Dos and Don'ts of Eating Fish During PregnancyAlison Wood |22, January 2013
Ahh, yes! It's the nine month, super-healthy, power food plan! When a woman becomes pregnant, she begins to think about every morsel of food she puts in her mouth. Why? It's simple. Her food decisions not only affect her well-being, but also the little bambino that is growing inside her womb.
Most pregnant women know the healthy diet basics of avoiding alcoholic beverages, too much caffeine and myriads of medications. But what about that healthy source of protein, vitamins and iron called fish? Certainly women can eat loads of that during the nine month pregnancy diet...right?
Seafood has lots of good stuff in it for your baby's health. It is a great source fo omega-3 fatty acids that help the development of your baby's brain. However, certain seafood can be harmful to the growing baby.
Predatory fish like king mackerel, tile-fish, shark and swordfish contain high levels of mercury. This is a definite "no-no" during the baby bump days. If mercury is eaten regularly during pregnancy, it can enter your bloodstream and could have possible damaging effects on the baby's brain and nervous system.
So how much is too much?
The daily recommended allowance for pregnant women is no more than 12 oz. of seafood per week. This could be consumed in about two normal-sized meals. If you are concerned about your love for seafood, try these ocean creatures that are lower in mercury.
- Canned light tuna -- but try to limit albacore tuna, chunk white tuna and tuna steak to no more than 6 oz.per week.
When the seafood craving comes keep these other precautions in mind!
Avoid raw fish and shellfish. These delicacies can contain harmful bacteria for your little bundle - especially oysters and clams. Refrigerated smoked seafood, such as lox, is also off-limits during pregnancy.
Watch out for local fish advisories. Larger game fish that have become contaminated with chemical pollutants could potentially harm a developing baby. If information isn't available, limit fish from local waters to 6 ounces a week. Do not consume other fish during the same week you consume local fish.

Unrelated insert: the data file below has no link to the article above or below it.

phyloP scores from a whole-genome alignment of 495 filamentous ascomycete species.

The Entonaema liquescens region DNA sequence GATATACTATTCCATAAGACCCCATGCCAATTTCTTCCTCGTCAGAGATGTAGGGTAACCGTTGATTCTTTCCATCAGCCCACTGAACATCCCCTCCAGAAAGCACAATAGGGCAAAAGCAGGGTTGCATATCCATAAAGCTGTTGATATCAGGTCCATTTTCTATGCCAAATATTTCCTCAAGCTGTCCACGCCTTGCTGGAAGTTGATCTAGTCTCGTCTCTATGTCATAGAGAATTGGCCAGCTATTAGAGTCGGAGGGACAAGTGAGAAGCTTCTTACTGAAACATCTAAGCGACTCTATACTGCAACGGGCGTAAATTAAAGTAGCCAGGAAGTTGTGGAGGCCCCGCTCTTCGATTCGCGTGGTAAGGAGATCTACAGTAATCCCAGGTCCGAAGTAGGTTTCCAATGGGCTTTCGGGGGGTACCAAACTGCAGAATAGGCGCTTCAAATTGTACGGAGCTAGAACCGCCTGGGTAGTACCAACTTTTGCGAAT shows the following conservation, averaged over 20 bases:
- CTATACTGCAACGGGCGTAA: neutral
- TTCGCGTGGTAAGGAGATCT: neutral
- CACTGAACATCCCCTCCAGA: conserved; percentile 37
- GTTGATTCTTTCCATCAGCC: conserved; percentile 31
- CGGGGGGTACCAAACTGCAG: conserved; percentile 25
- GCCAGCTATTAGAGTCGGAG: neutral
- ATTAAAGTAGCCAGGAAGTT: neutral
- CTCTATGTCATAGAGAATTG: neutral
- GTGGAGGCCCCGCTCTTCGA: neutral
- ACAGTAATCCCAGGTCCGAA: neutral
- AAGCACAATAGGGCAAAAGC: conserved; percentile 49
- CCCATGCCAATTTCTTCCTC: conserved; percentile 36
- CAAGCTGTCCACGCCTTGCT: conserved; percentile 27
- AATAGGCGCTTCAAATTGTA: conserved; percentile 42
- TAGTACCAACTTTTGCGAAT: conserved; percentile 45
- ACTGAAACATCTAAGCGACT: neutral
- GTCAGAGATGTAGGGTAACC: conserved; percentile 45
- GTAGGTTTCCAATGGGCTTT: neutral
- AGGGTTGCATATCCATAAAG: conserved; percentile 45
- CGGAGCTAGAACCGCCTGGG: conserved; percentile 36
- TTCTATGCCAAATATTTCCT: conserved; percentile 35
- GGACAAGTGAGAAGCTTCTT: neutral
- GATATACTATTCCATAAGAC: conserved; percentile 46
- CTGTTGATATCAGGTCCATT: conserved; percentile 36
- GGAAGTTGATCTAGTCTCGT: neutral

Cook seafood properly. Cook fish and all seafood to an internal temperature of 145 degrees F. Fish is done when it flakes and is white throughout the meat. Scallops, shrimp and lobster are all ready to eat when they are cooked to a white color.. Mussels, oysters and clams should be cooked until shells open. If the shells do not open, discard the fish.
Fish is such a densely nutricious food that doctors do not recommend avoiding it altogether during pregnancy. Just make sure you are eating the right kinds of fish.
Here are the best fish to invest your calories in. These fish are high in omega-3 fatty acids and low in mercury. Sounds too good to be true!
- Mackerel (Atlantic, jack, chub)
- Rainbow Trout (farm raised)
- Salmon (wild or farm raised)
- Shad (American)
If you are still concerned about not consuming enough omega-fatty acids throughout pregnancy, there are some other venues to get those power nutrients in. Lots of foods found in your local grocery store are fortified with omega-3 fatty acids. Eggs, milk, soy beverages, juice, yogurt, bread, cereal and margarine all contain that healthy ingredient for baby's development. Some of these foods are skimpy on the DHA, but every little bit helps!
So, what about after the baby is born? Should you still avoid fish high in mercury?
Absolutely. The mercury you consume during your breast-feeding days can pass from mom to baby through the mother's milk. Follow the same guidelines for consumption of fish during pregnancy for the months of lactation. Try out new recipes and restaurants until you learn to love low-mercury seafood. With enough garlic and butter, any type of fish is more pleasant to the taste buds!
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